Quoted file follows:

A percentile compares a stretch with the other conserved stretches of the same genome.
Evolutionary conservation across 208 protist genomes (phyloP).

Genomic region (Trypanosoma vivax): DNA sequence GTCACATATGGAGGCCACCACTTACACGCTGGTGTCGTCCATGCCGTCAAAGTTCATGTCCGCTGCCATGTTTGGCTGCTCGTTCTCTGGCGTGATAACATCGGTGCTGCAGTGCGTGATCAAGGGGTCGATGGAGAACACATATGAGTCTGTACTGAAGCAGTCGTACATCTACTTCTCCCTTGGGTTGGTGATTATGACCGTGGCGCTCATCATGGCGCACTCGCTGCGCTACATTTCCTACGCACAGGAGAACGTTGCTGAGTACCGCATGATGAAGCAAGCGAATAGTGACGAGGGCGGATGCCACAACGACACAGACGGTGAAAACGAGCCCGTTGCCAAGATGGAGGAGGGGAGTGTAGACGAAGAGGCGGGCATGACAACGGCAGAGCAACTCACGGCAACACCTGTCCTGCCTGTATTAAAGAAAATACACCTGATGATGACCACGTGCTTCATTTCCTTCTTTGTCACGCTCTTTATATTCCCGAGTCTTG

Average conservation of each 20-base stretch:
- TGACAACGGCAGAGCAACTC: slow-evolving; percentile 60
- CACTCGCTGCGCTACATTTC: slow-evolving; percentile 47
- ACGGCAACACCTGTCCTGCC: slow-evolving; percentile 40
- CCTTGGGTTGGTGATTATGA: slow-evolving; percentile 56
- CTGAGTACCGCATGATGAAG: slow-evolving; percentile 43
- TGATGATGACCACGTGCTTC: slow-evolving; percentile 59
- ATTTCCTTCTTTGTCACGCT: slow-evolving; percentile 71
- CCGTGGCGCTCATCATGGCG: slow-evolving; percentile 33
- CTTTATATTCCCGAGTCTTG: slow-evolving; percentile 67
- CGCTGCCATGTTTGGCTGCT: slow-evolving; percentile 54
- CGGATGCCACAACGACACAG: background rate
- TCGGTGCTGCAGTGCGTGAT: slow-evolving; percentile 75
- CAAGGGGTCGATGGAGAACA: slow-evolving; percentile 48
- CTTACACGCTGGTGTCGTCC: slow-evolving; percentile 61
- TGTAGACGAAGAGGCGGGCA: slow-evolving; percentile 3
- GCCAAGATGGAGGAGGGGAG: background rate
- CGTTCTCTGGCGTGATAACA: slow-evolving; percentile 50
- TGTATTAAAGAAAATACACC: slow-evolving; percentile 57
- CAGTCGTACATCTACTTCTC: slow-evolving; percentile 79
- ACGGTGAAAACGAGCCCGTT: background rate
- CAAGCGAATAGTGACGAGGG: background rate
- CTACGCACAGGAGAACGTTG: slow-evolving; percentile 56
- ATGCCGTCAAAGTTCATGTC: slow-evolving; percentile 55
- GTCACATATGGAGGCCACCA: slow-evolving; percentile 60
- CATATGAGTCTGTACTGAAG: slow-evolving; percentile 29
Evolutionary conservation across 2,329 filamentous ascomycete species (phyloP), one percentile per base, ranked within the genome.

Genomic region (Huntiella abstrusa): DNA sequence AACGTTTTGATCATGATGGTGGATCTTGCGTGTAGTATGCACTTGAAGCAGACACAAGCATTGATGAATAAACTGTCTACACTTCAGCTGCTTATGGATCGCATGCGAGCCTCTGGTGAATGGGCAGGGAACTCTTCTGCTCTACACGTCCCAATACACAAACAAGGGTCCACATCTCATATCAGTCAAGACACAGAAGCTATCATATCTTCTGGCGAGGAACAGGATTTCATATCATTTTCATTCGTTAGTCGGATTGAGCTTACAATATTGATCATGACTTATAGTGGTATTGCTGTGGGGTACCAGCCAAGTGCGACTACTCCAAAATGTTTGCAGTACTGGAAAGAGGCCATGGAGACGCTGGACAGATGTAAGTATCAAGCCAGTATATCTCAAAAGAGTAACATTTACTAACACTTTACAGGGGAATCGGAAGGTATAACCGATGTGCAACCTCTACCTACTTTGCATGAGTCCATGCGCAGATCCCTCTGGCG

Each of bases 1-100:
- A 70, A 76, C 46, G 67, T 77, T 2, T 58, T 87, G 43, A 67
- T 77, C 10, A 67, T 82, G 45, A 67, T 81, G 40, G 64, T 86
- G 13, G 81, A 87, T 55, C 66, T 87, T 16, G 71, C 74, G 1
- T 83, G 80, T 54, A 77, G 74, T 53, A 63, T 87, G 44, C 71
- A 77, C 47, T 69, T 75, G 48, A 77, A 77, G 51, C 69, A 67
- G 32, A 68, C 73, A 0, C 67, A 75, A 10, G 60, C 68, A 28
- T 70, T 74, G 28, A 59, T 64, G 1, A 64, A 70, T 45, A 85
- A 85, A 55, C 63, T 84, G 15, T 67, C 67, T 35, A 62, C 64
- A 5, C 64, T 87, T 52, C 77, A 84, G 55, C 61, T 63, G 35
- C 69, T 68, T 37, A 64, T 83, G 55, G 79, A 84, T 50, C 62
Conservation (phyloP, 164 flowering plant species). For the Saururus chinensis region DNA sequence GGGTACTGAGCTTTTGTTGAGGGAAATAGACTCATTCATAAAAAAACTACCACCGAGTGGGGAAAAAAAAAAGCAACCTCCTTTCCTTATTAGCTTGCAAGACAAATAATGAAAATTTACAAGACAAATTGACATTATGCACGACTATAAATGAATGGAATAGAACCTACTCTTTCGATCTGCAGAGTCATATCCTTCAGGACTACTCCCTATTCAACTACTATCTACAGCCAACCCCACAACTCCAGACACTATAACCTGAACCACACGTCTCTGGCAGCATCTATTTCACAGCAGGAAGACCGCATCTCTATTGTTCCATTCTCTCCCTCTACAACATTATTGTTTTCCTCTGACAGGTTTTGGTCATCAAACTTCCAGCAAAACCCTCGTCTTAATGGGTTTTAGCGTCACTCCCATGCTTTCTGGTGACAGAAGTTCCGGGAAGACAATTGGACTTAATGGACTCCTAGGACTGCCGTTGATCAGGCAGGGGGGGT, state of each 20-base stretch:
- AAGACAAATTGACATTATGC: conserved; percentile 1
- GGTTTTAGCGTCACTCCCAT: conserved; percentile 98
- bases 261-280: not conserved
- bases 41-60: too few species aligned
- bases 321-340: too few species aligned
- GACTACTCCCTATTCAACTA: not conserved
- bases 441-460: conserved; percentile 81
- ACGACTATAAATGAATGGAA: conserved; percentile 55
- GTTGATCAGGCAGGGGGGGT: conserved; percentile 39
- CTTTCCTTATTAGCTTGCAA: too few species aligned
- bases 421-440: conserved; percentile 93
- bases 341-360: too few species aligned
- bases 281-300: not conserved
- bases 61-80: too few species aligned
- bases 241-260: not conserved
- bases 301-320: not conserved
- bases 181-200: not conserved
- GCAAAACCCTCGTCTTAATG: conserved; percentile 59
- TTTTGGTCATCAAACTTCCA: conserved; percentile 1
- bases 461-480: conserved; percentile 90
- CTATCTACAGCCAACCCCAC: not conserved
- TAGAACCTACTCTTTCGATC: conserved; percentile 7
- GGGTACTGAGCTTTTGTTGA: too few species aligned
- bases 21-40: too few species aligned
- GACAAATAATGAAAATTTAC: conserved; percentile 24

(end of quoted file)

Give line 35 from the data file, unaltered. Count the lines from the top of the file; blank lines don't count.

- G 13, G 81, A 87, T 55, C 66, T 87, T 16, G 71, C 74, G 1